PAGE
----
I’m a woman and I’m sorry (not sorry)


I’m sorry. I think I noticed something about language and gender. Women use language much more timidly than men, don’t you think? Maybe I’m wrong.

Seriously, how many times a day do we hear a woman say, “I’m sorry,” and then start to speak? Almost every time a woman opens her mouth there is some kind of a qualifier attached to her comment, whether it be “I’m sorry,” “I think” or “do you think?” it almost seems as if a woman is never sure of what she is saying.

Why do we do this? Is it because we really aren’t sure or is it because we don’t want to hurt anyone else’s delicate ego by asking a question he or she can’t answer or knowing something he or she doesn’t?

It all comes down to learned gender norms. Women are socially engrained with the idea that we can’t be assertive, we have to constantly have concern and awareness for others’ feelings, and we shouldn’t be know-it-alls.

In our language and in our mannerisms, women are taught to shrink themselves. In her spoken word poem, “Shrinking Women” performed at College Unions Poetry Slam Invitational 2013 at Barnard College in New York City, Lily Myers explores this idea of women becoming more internal while men expand outward.

“I asked five questions in genetics class today, and all of them started with the word ‘sorry,’” she says in her performance. “I don’t know the requirements for the sociology major because I spent the whole meeting deciding whether or not I could have another piece of pizza.”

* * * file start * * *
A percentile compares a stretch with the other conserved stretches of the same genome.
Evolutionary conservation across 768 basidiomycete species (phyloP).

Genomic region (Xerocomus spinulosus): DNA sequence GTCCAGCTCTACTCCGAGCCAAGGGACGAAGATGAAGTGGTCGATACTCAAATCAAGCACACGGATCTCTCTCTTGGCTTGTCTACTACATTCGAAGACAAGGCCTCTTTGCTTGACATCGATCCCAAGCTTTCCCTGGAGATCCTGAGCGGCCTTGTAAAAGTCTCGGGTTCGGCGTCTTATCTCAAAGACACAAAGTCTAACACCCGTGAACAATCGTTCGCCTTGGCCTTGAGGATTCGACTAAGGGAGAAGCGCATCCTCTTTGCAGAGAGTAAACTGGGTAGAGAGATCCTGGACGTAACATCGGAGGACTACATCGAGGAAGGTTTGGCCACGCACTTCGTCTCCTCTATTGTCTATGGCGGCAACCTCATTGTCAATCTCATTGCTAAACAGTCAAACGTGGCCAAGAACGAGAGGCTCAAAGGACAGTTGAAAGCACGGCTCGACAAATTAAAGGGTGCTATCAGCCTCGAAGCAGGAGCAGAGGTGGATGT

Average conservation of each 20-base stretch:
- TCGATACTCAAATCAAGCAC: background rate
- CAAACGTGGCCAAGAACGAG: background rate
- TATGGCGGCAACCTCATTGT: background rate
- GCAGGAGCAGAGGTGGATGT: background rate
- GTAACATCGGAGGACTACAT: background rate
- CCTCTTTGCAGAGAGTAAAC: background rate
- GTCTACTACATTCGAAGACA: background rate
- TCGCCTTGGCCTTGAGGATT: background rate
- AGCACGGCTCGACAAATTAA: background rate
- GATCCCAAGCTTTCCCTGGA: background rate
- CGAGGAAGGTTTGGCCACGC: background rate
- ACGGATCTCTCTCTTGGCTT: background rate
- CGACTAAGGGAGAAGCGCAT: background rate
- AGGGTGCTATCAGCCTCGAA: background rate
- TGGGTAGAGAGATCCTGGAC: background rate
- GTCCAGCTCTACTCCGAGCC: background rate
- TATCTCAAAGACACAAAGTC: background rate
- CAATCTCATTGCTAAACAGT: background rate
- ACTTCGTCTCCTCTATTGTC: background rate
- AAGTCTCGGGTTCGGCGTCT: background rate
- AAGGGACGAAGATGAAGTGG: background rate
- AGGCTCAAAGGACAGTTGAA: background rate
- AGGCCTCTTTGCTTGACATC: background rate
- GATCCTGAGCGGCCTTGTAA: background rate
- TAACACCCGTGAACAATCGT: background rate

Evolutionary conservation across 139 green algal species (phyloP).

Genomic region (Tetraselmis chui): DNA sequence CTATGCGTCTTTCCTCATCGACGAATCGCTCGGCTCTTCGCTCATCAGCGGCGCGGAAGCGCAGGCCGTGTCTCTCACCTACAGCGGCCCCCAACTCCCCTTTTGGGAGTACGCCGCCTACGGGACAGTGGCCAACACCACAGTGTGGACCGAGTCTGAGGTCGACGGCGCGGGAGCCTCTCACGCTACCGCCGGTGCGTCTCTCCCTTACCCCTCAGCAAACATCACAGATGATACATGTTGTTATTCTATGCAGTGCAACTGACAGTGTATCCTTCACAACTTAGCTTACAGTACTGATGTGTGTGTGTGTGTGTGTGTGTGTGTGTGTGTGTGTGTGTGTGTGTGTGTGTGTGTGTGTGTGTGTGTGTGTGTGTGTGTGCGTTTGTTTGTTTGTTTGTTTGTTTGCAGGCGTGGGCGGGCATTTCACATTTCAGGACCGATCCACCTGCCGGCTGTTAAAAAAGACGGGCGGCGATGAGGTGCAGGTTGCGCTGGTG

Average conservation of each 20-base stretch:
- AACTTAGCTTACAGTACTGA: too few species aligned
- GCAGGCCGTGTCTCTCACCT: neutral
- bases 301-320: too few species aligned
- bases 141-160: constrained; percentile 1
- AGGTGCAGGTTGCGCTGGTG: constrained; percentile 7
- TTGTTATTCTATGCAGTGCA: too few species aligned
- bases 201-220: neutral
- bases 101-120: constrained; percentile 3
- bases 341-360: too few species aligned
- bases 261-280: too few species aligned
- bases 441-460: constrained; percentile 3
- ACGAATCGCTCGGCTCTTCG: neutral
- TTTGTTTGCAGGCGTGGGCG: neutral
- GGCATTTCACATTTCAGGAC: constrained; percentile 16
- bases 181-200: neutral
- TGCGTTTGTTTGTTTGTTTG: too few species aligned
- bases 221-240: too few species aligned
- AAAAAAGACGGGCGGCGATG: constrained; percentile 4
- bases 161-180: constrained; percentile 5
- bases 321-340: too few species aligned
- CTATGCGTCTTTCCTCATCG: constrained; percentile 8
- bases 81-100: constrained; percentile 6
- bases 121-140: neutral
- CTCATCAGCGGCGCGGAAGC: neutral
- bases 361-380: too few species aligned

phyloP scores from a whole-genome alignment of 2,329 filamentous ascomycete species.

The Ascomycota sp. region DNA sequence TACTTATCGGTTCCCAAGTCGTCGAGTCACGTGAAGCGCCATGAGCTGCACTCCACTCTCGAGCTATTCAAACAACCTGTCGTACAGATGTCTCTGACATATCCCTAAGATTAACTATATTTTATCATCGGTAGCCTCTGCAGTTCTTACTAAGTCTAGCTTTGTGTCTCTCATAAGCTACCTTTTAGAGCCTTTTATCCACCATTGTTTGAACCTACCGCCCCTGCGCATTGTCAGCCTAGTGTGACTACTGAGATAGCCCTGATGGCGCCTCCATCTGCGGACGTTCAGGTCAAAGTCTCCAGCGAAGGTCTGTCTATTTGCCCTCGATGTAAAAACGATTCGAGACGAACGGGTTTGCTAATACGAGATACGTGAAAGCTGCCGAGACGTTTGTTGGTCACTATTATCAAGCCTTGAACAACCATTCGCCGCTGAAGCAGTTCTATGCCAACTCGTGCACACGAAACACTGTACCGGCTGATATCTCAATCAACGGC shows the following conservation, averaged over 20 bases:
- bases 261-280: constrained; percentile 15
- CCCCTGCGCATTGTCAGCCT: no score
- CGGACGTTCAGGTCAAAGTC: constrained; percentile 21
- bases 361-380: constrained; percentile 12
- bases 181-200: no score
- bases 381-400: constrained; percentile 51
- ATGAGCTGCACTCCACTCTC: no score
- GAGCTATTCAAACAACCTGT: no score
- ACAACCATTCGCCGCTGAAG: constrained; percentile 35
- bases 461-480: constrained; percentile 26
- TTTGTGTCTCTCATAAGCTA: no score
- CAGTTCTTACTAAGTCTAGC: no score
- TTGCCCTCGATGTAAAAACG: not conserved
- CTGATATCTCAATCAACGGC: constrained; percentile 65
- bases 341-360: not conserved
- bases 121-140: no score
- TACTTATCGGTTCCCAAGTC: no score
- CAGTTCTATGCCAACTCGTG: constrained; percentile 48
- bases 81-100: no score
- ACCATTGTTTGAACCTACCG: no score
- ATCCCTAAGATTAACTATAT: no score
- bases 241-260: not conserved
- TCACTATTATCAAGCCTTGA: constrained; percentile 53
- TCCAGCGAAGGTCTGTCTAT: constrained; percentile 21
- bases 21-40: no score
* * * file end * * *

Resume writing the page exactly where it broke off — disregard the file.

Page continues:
I asked five questions in genetics class today, and all of them started with the word ‘sorry.’

— Lily Myers

The brutal honesty of her performance pains me because I think we have all been there if we really think about it, especially in a college setting. What it means to be feminine is constantly on our radar — don’t draw attention to yourself, take up as little space as possible and don’t speak up because you’re probably wrong anyway.

Myers goes on to talk about the gender differences between herself and her brother in the performance.

“I have been taught accommodation. My brother never thinks before he speaks,” she says. “I want to say: we come from difference, Jonas. You have been taught to grow out. I have been taught to grow in. You learned from our father how to emit, how to produce, to roll each thought off your tongue with confidence. You used to lose your voice every other week from shouting so much. I learned to absorb.”

As women we are taught to fade into the background, and even those of us who have emerged can still find the tentative statements in our vocabulary, if we look for them.

I notice it most often in my role as an editor. I never tell a reporter to cover a story. I ask — every single time. “Do you think you could cover this story?” or “Would you like to do this one?” Never do I say, “You’re covering this,” but that’s what I mean.

The fact that I can’t do my job because of the way I have been socialized is kind of a serious problem.

Therefore, I challenge each and every one of you reading this to make yourself notice and count the times in a period of a week that you add qualifiers to your statements.

Jocelyn Gibson can be contacted at [email protected].